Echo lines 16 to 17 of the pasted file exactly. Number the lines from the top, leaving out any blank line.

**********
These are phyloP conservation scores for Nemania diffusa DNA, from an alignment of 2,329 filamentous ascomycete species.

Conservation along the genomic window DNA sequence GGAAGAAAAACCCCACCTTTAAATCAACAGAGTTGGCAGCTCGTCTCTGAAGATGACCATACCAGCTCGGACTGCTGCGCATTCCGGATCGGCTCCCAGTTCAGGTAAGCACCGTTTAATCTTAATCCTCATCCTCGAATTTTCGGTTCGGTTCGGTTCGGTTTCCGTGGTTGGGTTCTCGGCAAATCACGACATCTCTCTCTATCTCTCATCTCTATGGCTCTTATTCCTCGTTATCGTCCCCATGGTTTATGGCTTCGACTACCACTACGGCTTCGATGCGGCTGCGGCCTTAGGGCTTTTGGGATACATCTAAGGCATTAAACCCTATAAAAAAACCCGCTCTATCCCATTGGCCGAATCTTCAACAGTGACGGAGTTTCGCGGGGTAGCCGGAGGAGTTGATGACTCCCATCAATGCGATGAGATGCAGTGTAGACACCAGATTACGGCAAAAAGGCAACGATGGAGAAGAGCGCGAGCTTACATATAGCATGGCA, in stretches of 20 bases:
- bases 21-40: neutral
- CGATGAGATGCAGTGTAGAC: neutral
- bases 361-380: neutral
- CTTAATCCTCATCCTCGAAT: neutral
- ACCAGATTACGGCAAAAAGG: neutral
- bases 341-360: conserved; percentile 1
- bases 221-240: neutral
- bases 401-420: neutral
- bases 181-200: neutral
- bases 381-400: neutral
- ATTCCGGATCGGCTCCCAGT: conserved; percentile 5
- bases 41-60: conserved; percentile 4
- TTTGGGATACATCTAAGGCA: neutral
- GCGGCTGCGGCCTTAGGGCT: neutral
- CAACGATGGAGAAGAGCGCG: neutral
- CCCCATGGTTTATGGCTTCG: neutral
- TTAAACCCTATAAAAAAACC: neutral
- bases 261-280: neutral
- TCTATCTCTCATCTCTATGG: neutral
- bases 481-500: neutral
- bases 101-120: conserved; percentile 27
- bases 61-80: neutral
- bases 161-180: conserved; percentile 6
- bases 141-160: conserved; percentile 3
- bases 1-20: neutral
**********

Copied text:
- GCGGCTGCGGCCTTAGGGCT: neutral
- CAACGATGGAGAAGAGCGCG: neutral